It may seem easier to ask “dumb” questions or call out your weaknesses and mistakes when you’ve already worked your way to the top of the jungle gym, but vulnerability — along with it’s close sibling curiosity — are powerful tools even for those early in their career. Get comfortable with it now, and you’ll be amazed at how your peers look to you as a leader.
Don’t wait for an invitation
Ready to motivate, inspire, and lead your teammates? Start now. Leadership exists in so many forms — and it doesn’t require a fancy title, a lofty pay raise, or even permission.
Don’t wait for someone to tell you when it’s time to be a leader. You have the tools you need to practice within your role right now. In fact, according to The Global Leadership Forecast 2018, getting an early start is vital to leadership success. Published by DDI, The Conference Board, and EY, this comprehensive study of leadership in the workplace found that self-confidence and motivation, more so than promotions, have the biggest impact on leadership success.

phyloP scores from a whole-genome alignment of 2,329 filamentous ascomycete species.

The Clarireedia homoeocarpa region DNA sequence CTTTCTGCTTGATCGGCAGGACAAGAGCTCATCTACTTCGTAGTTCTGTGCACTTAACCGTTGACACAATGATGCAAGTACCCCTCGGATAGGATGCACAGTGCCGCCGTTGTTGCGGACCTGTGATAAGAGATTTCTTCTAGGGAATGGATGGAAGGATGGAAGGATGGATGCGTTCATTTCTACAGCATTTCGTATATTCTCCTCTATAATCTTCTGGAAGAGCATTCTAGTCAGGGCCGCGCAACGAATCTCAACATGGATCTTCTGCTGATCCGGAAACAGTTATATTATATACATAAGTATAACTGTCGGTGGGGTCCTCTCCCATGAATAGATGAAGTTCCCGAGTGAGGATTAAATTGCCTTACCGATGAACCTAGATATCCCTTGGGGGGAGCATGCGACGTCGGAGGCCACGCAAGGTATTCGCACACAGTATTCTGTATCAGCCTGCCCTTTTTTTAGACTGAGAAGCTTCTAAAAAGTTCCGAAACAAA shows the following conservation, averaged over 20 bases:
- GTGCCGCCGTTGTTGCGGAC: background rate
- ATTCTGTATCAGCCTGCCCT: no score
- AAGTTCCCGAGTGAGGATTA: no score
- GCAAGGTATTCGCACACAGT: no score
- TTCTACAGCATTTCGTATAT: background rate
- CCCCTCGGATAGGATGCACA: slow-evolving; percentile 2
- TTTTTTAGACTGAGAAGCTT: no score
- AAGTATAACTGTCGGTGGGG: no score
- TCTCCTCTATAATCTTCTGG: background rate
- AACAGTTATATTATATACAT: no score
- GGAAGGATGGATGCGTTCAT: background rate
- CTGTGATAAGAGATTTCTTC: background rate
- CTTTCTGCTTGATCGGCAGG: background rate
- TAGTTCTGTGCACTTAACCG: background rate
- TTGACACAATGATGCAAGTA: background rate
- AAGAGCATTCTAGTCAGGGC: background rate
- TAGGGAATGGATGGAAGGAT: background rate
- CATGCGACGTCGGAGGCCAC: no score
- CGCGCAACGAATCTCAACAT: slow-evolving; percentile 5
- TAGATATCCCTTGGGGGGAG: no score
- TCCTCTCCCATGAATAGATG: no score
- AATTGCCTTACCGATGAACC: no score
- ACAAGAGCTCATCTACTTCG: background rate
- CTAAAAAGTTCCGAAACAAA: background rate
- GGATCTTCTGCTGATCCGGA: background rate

An early motivation to lead plays a significant role in a person’s decision to pursue a leadership position. Slightly more than three of four leaders surveyed had leadership ambitions early in their life or working careers.
The takeaway? If you want it, go get it. You’ll know you’re successful not based solely on a promotion — though one might follow as an added bonus — but by observing your relationship with those around you. When your teammates look to you for support, encouragement, guidance, and inspiration, you’re a leader.
So, take initiative. Ask questions and challenge conventional approaches. Be confident and open-minded at the same time. And as you zig-zag your way to the top of the jungle gym, turn around and pull someone up to join you — the journey is way more fun with company.